Table of Contents
ISRN Vascular Medicine
Volume 2011, Article ID 513503, 4 pages
http://dx.doi.org/10.5402/2011/513503
Review Article

Pathophysiology of Post-Thrombotic Syndrome: The Effect of Recurrent Venous Thrombosis and Inherited Thrombophilia

Department of Vascular Surgery, Saint George Hospital, University Medical Center, University of Balamand, Youssef Sursock Street, P.O. Box 166378, Achrafieh, Beirut 1100 2807, Lebanon

Received 9 August 2011; Accepted 20 September 2011

Academic Editors: J. K. Raines and C. Zaragoza

Copyright © 2011 Raghid Kreidy. This is an open access article distributed under the Creative Commons Attribution License, which permits unrestricted use, distribution, and reproduction in any medium, provided the original work is properly cited.

Abstract

Post-thrombotic syndrome is an important chronic complication of deep vein thrombosis. This syndrome can be debilitating to patients and has a major economic impact on health care services. The pathophysiology of post-thrombotic syndrome is currently incompletely understood. Because therapeutic options for post-thrombotic syndrome are extremely limited and results are often disappointing, recognizing of the pathophysiology and risk factors of this syndrome is essential to prevent the disabling consequences of this disease. The present paper focuses on risk determinants of post-thrombotic syndrome after deep vein thrombosis. The contribution of recurrent venous thrombosis and inherited thrombophilia to the pathogenesis of this syndrome is reviewed and discussed in details.

1. Introduction

Venous thromboembolism (VTE) is currently the third most common disorder in western population following myocardial infarction and stroke [1]. It remains a serious healthcare problem for the community. Pulmonary embolism (PE) is the major early complication of deep venous thrombosis (DVT). With its attendant mortality, PE is the most devastating complication of acute DVT. PE accounts for 200000 deaths each year in the United States (US), and the annual cost of the treatment is measured in billions of dollars [2, 3].

post-thrombotic syndrome is the most important long-term complication of DVT resulting from venous valvular damage and persistent luminal obstruction. Although less dramatic than PE, post-thrombotic syndrome is responsible for the greater degree of chronic socioeconomic morbidity. As many as 29 to 79% of patients may have long term manifestation of pain, edema, hyperpigmentation, or ulceration after an episode of acute DVT [46]. Severe manifestations and ulceration occur in 4% to 6% and 7% to 23%, respectively [7, 8]. The prevalence of venous ulceration is at least 300 per 100000 and approximately 25% are due to DVT [9, 10]. In the United States, skin changes and ulceration are present in 6 to 7 million and 400,000 to 500,000 people, respectively [11]. Estimates of the overall annual cost of chronic venous insufficiency vary from 720 millions to 1 billion US dollars in western European countries representing 1% to 2% of the total health care budget, to 3 billion US dollars in the US [12, 13]. Appreciation of the factors involved in the development of post-thrombotic syndrome is important in its prevention and management. The purpose of this paper is to determine the factors that contribute to the constitution of this syndrome focusing essentially on the role of venous thrombosis recurrence and inherited thrombophilia.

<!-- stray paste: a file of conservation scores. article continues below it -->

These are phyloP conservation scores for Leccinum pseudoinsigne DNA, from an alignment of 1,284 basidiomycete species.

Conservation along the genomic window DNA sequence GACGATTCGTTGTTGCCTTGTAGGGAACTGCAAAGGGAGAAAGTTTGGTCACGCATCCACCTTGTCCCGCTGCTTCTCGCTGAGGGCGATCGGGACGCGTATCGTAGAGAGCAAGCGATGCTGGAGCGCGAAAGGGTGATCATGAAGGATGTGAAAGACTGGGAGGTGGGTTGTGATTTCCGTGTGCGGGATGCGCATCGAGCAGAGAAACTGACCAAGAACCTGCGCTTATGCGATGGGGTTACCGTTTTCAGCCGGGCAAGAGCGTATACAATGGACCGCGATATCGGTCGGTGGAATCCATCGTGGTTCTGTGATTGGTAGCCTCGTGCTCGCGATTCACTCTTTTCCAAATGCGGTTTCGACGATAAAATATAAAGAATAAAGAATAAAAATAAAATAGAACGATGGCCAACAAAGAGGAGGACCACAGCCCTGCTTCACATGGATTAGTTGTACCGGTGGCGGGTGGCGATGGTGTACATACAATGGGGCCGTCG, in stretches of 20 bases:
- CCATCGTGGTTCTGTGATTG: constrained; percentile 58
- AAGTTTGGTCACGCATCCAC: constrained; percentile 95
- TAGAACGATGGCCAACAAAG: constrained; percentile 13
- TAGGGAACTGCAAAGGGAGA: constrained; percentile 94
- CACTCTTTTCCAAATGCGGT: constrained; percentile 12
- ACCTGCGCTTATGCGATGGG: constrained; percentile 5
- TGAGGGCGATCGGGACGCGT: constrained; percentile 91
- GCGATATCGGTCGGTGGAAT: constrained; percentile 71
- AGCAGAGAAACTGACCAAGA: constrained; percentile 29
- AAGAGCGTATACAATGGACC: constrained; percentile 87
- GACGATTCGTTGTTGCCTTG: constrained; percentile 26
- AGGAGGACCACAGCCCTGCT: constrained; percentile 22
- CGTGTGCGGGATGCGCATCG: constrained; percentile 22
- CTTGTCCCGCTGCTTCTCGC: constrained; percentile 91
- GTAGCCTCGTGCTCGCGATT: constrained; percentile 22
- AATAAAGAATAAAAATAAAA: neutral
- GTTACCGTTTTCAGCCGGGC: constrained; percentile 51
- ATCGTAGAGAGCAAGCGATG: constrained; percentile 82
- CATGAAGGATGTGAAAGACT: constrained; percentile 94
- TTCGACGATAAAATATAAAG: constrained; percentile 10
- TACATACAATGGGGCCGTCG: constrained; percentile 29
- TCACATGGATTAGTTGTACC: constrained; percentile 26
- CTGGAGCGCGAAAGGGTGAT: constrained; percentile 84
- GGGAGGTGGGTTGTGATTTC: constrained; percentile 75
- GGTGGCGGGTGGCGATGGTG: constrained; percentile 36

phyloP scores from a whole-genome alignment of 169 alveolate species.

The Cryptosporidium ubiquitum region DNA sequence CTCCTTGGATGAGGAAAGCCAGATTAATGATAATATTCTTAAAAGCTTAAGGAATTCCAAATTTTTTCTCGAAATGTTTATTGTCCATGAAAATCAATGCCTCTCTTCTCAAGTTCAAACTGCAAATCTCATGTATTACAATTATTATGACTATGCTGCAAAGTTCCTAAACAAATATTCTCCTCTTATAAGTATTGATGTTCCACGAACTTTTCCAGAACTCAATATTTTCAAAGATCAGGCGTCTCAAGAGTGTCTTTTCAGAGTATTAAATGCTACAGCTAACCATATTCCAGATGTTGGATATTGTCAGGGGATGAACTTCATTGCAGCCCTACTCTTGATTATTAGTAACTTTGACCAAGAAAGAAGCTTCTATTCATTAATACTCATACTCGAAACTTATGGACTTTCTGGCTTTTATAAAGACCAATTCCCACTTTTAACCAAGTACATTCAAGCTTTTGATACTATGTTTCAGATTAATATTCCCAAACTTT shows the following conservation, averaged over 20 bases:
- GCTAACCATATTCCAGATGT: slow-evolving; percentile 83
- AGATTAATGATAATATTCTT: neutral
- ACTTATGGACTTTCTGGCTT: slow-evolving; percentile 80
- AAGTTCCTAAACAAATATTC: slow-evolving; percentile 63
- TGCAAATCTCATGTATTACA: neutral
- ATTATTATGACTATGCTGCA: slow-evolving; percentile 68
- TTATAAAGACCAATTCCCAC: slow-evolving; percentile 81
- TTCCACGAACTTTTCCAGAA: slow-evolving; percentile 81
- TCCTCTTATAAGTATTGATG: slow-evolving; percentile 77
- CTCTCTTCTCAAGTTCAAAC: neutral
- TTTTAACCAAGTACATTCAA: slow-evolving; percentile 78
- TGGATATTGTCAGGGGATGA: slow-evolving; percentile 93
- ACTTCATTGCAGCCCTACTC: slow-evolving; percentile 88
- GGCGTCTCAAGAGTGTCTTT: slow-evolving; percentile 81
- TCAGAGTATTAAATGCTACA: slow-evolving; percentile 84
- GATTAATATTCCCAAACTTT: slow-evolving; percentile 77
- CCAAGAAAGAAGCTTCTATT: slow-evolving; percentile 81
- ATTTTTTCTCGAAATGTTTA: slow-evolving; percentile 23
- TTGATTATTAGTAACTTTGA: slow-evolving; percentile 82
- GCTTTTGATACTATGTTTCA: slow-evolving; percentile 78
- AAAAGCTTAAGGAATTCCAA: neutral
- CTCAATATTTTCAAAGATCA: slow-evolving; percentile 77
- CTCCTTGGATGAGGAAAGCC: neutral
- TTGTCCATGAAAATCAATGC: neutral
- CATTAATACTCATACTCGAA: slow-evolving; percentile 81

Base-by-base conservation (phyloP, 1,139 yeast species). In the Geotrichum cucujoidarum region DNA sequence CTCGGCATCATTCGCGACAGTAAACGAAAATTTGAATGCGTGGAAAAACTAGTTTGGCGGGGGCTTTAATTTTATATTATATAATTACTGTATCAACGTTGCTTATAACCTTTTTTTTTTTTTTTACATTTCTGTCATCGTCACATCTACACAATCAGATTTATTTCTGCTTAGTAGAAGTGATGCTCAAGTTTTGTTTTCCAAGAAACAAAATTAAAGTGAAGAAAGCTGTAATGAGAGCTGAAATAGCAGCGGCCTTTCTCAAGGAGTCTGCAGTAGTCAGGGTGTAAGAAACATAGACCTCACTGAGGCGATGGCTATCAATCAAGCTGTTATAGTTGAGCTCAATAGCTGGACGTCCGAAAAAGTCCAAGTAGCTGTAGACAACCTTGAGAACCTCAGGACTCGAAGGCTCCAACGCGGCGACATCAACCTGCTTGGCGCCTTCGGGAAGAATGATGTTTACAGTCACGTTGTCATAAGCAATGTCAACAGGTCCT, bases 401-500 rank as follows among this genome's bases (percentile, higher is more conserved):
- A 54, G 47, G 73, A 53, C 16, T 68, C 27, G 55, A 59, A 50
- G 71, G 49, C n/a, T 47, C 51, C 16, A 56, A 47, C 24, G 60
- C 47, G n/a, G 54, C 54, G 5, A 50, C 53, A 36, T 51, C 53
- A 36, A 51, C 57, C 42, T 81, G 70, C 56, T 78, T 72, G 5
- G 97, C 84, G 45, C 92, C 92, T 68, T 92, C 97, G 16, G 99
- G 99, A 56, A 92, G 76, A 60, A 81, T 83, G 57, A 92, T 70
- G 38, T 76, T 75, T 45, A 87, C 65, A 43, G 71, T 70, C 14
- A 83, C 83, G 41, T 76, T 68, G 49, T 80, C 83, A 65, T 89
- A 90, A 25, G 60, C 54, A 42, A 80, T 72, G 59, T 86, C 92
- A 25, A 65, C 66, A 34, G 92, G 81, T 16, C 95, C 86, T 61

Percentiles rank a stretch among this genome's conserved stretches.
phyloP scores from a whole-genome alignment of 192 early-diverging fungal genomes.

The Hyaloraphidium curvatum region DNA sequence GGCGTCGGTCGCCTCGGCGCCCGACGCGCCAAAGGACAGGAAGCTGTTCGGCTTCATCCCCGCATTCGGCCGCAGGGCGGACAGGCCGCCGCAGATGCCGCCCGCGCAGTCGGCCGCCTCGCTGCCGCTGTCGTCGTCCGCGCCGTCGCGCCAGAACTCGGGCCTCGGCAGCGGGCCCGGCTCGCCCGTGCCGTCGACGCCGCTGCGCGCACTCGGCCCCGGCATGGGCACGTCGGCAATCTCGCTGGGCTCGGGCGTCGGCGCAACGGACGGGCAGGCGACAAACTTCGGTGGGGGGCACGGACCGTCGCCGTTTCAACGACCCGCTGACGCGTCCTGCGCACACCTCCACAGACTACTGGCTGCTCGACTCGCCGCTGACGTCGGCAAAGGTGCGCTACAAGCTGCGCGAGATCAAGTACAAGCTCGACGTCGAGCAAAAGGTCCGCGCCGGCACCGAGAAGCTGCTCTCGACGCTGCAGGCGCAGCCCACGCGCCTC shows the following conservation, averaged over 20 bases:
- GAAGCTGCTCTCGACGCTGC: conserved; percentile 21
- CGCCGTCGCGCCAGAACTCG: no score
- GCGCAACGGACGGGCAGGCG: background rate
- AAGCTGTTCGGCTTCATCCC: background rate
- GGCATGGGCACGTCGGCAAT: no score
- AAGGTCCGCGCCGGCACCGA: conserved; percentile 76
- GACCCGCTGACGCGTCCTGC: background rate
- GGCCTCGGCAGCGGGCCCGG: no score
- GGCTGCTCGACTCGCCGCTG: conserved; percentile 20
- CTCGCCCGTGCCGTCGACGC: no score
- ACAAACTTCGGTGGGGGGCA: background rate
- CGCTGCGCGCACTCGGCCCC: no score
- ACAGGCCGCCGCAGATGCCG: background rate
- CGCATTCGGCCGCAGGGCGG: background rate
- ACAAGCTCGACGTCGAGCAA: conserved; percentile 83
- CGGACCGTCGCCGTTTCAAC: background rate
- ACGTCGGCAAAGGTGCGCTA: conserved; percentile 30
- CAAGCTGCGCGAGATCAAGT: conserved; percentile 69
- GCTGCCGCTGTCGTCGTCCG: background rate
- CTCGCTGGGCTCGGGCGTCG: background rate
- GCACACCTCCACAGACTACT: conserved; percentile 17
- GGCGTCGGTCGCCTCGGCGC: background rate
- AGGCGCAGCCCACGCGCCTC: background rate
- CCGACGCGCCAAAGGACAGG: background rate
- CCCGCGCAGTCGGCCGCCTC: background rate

2. Discussion

Post-thrombotic syndrome (PTS) is observed in 0.5% to 1% of the population with ulcer and in 3% to 5% without ulcer [14]. Pathophysiology of PTS is complex and not entirely understood. This syndrome is more commonly observed in male gender, obese, and elderly patients [15]. The influence of several risk factors on the incidence of PTS is till controversial [16]. The determinants of post-thrombotic manifestations include the rate of recanalization, the global extend of reflux, the anatomic distribution of reflux and obstruction, the recurrent thrombotic events, and thrombophilia.

Ambulatory venous hypertension may result from either venous reflux or persistence venous obstruction. Although valvular incompetence appears to be clinically more important, severe post-thrombotic sequelae occur in patients having a combination of valvular incompetence and luminal venous obstruction rather than either abnormalities alone [1719]. Despite its importance, valvular dysfunction is not universal after acute DVT, reflux developing in only 33% to 59% of involved venous segments [20]. Reflux occurs not only in segments involved by thrombus, but also in segments remote from them. Reflux develops and progresses over time not only in venous segment distal to the thrombotic location but also in segments proximal to the site of thrombosis. This mechanism is yet poorly understood [17, 2123]. A plausible explanation, described by Raju et al., is that perivenous and mural fibrosis may extend beyond the thrombosed segment to involve adjacent segments of preserving valve cusps, but inducing secondary reflux from valve station restriction [24]. Long-term ultrasound follow-up studies of patients treated with anticoagulants have demonstrated that the time to complete recanalization was related to the ultimate development of reflux [25]. Depending upon the venous segment involved, complete recanalization required 2.3 to 7.3 times longer in segments developing reflux than in segments in which valve function was preserved [25].